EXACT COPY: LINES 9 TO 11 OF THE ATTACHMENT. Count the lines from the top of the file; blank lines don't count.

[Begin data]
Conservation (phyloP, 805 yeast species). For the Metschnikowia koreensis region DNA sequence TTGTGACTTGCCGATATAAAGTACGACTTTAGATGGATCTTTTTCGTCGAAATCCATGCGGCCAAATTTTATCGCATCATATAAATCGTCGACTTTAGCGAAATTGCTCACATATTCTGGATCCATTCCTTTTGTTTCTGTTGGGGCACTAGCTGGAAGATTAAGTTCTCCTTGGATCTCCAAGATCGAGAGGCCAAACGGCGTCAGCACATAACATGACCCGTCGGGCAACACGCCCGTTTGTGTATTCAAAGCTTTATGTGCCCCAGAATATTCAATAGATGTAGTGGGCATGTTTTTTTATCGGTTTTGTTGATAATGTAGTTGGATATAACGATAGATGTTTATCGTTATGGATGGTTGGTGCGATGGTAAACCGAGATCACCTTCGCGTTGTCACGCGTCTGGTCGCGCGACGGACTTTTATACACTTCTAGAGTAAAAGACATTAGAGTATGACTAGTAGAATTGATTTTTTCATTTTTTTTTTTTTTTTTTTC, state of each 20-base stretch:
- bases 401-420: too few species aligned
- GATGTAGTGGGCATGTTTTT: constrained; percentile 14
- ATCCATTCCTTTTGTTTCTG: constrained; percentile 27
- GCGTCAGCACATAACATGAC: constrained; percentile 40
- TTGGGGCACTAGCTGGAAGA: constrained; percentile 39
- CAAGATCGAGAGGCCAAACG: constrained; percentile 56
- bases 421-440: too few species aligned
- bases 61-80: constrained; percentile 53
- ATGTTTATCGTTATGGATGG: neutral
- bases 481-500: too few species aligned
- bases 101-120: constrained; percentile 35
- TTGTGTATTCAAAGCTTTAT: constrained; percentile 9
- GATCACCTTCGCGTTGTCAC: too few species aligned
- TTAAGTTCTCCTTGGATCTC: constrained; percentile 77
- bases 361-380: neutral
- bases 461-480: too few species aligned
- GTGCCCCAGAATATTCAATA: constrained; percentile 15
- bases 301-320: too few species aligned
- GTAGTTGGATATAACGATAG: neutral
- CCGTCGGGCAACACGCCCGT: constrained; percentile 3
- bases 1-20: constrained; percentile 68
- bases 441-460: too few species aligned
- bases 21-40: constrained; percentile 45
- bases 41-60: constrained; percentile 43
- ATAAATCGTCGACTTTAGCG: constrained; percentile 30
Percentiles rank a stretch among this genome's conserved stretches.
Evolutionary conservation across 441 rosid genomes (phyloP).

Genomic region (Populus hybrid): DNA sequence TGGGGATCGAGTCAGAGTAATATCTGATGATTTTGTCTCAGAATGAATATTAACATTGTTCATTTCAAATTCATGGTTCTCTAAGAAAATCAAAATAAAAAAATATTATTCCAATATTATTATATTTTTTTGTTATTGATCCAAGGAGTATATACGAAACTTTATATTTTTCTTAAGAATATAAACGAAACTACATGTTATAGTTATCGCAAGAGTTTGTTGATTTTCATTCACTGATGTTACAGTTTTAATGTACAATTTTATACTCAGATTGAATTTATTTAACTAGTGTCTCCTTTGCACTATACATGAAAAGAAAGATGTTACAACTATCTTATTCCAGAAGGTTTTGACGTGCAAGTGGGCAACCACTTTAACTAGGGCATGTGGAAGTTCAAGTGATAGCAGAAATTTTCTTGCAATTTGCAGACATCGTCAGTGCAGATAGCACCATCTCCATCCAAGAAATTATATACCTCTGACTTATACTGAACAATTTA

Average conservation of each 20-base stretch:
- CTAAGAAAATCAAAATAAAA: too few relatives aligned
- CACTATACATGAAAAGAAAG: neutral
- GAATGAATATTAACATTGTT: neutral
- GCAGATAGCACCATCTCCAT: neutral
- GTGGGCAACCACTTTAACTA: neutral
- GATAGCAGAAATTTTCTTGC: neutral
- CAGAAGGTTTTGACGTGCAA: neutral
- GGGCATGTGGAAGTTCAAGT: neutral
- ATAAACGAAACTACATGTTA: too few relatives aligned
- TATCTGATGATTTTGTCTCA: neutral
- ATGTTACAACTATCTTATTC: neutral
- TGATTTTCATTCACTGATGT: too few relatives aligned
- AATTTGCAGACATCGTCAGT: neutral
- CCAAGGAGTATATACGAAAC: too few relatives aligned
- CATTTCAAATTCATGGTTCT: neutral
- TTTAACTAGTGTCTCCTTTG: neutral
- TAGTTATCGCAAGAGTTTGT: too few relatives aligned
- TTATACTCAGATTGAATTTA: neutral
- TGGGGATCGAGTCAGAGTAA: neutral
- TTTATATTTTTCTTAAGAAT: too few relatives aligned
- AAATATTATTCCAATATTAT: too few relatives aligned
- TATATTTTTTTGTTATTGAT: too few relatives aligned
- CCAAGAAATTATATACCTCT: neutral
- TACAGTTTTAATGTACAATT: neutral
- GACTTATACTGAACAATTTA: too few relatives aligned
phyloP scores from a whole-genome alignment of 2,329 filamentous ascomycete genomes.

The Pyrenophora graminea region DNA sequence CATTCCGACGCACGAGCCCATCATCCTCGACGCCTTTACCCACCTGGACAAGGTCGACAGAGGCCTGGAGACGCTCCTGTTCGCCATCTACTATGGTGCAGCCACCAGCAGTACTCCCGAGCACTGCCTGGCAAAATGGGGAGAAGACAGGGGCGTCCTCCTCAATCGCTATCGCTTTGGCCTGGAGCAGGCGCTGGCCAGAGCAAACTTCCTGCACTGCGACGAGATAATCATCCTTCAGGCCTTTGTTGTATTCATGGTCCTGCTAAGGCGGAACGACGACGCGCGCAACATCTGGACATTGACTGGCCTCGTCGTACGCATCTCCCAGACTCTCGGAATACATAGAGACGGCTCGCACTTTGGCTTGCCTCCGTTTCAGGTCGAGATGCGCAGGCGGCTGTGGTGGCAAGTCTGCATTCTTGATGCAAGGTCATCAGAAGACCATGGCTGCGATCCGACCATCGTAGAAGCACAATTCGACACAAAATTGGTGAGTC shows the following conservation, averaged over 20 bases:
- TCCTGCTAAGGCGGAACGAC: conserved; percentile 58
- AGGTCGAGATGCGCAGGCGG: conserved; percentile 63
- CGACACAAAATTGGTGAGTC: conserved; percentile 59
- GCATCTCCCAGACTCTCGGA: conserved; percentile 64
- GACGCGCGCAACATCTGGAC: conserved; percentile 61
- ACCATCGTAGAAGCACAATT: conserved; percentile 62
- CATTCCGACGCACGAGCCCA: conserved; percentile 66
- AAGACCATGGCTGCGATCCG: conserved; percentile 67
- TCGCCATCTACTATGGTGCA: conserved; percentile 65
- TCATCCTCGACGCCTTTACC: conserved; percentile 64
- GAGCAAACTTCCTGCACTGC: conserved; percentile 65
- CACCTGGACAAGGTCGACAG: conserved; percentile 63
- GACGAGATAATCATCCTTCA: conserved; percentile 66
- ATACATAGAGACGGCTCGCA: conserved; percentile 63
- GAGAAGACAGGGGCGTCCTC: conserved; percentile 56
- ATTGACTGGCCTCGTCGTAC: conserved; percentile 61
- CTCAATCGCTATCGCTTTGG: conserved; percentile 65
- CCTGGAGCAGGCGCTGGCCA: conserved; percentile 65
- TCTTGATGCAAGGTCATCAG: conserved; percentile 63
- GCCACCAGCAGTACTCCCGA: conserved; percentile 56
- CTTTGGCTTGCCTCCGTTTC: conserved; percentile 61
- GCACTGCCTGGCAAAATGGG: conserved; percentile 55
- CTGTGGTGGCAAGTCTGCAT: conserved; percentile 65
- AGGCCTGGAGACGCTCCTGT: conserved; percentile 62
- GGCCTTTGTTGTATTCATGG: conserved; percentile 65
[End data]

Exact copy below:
- bases 61-80: constrained; percentile 53
- ATGTTTATCGTTATGGATGG: neutral
- bases 481-500: too few species aligned